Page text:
This article originally appeared on VICE Australia.
On November 28 this year, pharmacist Sylva Choi died after drinking MDMA dissolved in water at Stereosonic in Sydney. A week later, at Adelaide's Stereosonic, Stefan Woodward was rushed to the hospital after taking ecstasy. Hours later, he was dead.
If there's one thing we can take from these tragedies, it's that despite their best intentions, lawmakers will not prevent future drug-related deaths at festivals through policing alone. Drugs will always find their way into festivals, and some of those drugs will be tainted.
Below is an open letter addressed to New South Wales Premier Mike Baird and Andrew Scipione, NSW Commissioner for Police, calling for a number of harm reduction measures to be instituted at music festivals. These include pill testing, as well as amnesty bins where unsafe drugs can be safely disposed of.
The letter is signed by prominent Australians including members of parliament, academics, and lawyers. If you'd like to add your name to that list, you can do so at this link.
To Mike Baird, Premier of NSW & Andrew Scipione, Commissioner for Police
This summer thousands of young people will attend music festivals around NSW. Many of these young people will choose to take drugs.
This summer hundreds of police and many drug detection dogs will also attend music festivals. Despite the increased presence of drug detection dogs the facts remain the same: many of the young people attending music festivals will choose to take drugs. Policing has not, and will not, stop this.
Recent deaths at music festivals in NSW and around the country mean we must act now.
Governments have an overriding obligation to ensure their response to drugs is evidence-based and works to reduce the harm that drug taking presents. Police operations are incapable of removing or seriously inhibiting the dangers presented by illegal drugs at music festivals. Therefore other options to reduce harm must be urgently considered.
Giving additional information to young people who choose to consume drugs allows them to discard drugs that pose an unacceptable risk. This can be done this summer if the NSW Police work with music festival organizers to allow for pill testing at music festivals.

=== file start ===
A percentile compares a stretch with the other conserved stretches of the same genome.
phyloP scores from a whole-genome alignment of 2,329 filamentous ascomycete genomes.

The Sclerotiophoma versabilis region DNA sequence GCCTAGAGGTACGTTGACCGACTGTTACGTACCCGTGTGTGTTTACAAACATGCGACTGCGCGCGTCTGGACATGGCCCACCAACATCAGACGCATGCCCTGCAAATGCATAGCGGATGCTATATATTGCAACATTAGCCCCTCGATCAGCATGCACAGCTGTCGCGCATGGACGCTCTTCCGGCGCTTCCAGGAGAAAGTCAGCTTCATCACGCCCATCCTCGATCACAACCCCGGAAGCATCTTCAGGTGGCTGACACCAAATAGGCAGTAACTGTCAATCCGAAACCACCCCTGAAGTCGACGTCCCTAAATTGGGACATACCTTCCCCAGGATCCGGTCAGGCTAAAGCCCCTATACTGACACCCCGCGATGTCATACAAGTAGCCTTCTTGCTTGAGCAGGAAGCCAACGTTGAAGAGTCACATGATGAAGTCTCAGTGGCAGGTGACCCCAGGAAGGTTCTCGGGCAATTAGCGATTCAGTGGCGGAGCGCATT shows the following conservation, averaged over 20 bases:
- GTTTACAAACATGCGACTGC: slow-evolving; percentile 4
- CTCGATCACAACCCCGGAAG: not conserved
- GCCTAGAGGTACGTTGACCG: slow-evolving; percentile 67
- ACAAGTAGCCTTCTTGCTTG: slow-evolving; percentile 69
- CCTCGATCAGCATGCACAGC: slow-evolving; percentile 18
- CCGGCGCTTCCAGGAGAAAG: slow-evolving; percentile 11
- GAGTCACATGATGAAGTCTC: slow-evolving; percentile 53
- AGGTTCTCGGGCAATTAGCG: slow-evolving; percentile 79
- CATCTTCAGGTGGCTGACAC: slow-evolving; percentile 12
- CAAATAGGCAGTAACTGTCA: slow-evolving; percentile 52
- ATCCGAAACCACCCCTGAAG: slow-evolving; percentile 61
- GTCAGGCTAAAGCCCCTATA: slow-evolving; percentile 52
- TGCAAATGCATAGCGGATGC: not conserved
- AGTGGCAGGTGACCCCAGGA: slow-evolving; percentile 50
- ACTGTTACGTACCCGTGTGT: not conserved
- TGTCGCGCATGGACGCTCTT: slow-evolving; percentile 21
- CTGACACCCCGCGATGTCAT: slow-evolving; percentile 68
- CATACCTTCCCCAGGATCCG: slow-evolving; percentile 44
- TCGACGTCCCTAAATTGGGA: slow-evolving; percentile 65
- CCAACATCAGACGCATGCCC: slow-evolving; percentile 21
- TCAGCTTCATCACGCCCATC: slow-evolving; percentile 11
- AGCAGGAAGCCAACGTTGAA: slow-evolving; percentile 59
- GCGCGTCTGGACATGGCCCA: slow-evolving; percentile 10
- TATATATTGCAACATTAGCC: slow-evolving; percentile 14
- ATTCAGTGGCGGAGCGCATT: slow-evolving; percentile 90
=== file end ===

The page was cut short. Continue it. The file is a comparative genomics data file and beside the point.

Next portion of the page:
Pill testing does not prove that a drug is safe. However it can identify known unsafe drugs as well as dangerous adulterants. If a drug fails the test it can then be safely discarded in an amnesty bin. Every drug discarded in this manner is a win for the health and safety of young people at music festivals.
Practice overseas where pill testing is allowed proves that not only does pill testing work on an individual basis it also works at a broader level by providing potentially life-saving information to other festival attendees who are planning to consume drugs. Once a drug has failed the pill testing then its image and details are shared on social media networks and news feeds, and at music festival pill testing stations.
Pill testing is a proven measure that reduces the risk of harm for young people who choose to take drugs. Health professionals are able to speak directly to festival-goers about the potential harms of drug use. Allowing pill testing is not a statement in support of drugs and it is not put forward as a perfect remedy.
Taking any illegal drug will always involve some risk. Unknown substances only make it riskier. More risk means more young people will die. Pill testing unambiguously reduces this risk.
Pill testing can save lives and it must be allowed to operate at this summer's music festivals. Therefore we, the undersigned, make the following united call:
We call on the NSW government and the NSW Police to work with music festival organizers to allow for immediate trials of independent pill testing to reduce harm to young people at this summer's festivals.
By not allowing pill testing at music festivals the NSW Police and Government are exposing young people to significantly elevated risks of harm. This cannot in good conscience be allowed to continue.
Dr Alex Wodak AM, President of the Australian Drug Law Reform Foundation
David Shoebridge, Greens Upper House MP
Jenny Leong, Greens MP for Newtown
Kane Race, Associate Professor at University of Sydney
Mehreen Faruqi, Greens Upper House MP
Miles Hunt, Lawyer and co-founder of UnHarm
Dr Peta Malins, Lecturer at RMIT
Wil Tregoning, Director of UnHarm
If you feel like showing your support for meaningful harm reduction measures in Australia, you can do so by adding your name to the letter here.